Sadly that is the reality we live in for now. A jobless society. Our Universities are churning out thousands and thousands of educated, yet indebted, students each year that have no where to go to make the money, to pay back the money they borrowed to make money. What a messed up system we have going on!
I cannot stress enough to high school graduates to not go to college if you are uninterested, if you are not ready, or you do not know what you would like to study. Take it from this very poor college graduate, if your heart is not into it then you won’t succeed at it, and you will go into debt for nothing.
On the flip side I feel like college is more than just a place to gain an education, it sculpts and shapes you into a more driven, accomplished, and self-aware individual. You are continually pushed past your limits, and have a bar that is set way beyond your own expectations of what you can achieve. There is no holding of your hand through tough times, or awards given for anyone who just participated, and certainly no room for mistakes. College is not for the faint of heart. You are questioned and challenged daily on what you believe, on where you stand, and how you perceive things. Even if you have the right answers you will still be questioned as to how you arrived at them. It strips your world down and then requires you to build it back up, over and over again.
You are definitely more polished once you have been through college. Buffed up and shiny and ready to be an integral part of society. Just take a look at everyone’s graduation photos, our faces scream, “I can’t wait!” But our eyes say, “Oh no… now what?”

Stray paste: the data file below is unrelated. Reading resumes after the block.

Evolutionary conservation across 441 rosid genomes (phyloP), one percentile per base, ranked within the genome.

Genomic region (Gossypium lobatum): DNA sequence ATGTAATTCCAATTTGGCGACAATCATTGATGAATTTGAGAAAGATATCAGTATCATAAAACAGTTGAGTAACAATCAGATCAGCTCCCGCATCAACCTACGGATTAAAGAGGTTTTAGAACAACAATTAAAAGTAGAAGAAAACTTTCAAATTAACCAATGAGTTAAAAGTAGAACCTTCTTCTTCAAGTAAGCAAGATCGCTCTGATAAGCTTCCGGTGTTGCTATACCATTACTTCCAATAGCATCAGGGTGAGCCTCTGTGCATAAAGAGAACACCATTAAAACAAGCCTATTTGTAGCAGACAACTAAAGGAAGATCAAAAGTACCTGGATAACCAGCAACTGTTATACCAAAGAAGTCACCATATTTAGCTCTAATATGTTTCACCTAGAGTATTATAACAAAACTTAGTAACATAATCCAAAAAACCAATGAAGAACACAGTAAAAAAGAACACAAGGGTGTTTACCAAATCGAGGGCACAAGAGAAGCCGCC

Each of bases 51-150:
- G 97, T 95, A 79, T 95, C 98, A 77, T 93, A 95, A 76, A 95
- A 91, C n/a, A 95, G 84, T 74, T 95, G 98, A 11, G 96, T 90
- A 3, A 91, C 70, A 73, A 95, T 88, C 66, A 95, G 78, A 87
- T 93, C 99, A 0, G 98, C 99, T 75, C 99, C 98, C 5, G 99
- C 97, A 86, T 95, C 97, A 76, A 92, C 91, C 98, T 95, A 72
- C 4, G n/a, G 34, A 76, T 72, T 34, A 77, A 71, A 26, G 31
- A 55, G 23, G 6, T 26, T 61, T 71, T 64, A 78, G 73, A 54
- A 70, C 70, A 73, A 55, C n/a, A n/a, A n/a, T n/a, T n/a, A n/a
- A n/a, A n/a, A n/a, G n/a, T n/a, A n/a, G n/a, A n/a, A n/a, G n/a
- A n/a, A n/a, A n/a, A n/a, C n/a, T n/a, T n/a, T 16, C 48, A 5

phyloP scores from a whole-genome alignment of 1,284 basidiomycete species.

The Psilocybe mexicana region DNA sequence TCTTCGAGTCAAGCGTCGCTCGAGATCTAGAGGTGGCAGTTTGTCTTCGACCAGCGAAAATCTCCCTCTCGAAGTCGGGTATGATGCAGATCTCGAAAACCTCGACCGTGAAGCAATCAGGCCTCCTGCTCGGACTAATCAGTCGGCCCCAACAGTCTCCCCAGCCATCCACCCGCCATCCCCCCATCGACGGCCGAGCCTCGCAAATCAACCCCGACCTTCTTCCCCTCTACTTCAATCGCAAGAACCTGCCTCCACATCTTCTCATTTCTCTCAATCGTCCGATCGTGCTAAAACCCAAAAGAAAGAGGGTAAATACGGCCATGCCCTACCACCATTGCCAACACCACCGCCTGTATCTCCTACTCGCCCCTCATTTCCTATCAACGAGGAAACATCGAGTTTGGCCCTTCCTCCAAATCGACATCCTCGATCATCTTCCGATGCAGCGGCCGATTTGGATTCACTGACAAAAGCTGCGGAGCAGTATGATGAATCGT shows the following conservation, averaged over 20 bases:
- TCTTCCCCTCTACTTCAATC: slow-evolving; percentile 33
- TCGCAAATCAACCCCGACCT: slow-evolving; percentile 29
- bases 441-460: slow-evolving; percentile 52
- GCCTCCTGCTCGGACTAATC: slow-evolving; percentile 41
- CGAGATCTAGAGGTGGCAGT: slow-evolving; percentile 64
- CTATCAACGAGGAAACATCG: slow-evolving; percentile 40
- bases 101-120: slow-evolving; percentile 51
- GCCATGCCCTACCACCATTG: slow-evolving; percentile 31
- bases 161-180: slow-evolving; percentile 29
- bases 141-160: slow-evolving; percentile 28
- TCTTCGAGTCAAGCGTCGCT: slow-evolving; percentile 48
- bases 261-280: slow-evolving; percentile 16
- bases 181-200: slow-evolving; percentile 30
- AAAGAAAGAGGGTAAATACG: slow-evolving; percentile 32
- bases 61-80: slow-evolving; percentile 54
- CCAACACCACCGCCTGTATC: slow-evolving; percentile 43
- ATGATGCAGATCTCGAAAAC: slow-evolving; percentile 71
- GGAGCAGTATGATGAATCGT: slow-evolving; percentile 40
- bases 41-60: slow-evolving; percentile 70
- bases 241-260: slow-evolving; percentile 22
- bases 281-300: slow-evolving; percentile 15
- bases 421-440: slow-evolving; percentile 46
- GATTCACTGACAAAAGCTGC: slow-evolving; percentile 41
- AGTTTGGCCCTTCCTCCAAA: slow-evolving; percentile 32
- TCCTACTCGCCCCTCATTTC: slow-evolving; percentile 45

I loved school personally, sure I got burnt out at times, mostly during my fifth year when the light at the end was so near, but I really liked it for the most part. It helped that I was studying something I thoroughly enjoyed. And no, being an English major does not just consist of reading books. I wish that was all there was to it. History, psychology, languages, art, politics, and so much more is involved in that degree. It’s like the melting pot of majors. I did fairly well because I was interested in all of it, may not have been as good at the languages however. I am in love with the written word and what it has brought to our world. It is one of the most powerful tools we have, and yet it is so easily overlooked or taken for granted. I can, and probably will, post more about that another time however.
With all of that said I fear that going back to school and gaining a Master’s may end up not being as useful as I would hope. I thankfully am not at a point yet where I have to make some type of rash decision. If I did though I would most definitely be back in a classroom. Call me a nerd, call me a geek, I don’t care, but I love to learn.
Whatever happens I’m trusting that God’s plan for me will make itself obvious. Obvious and hopefully allow me to make enough money to actually cover all my bills this year. That is my New Year’s Resolution right there folks – to survive.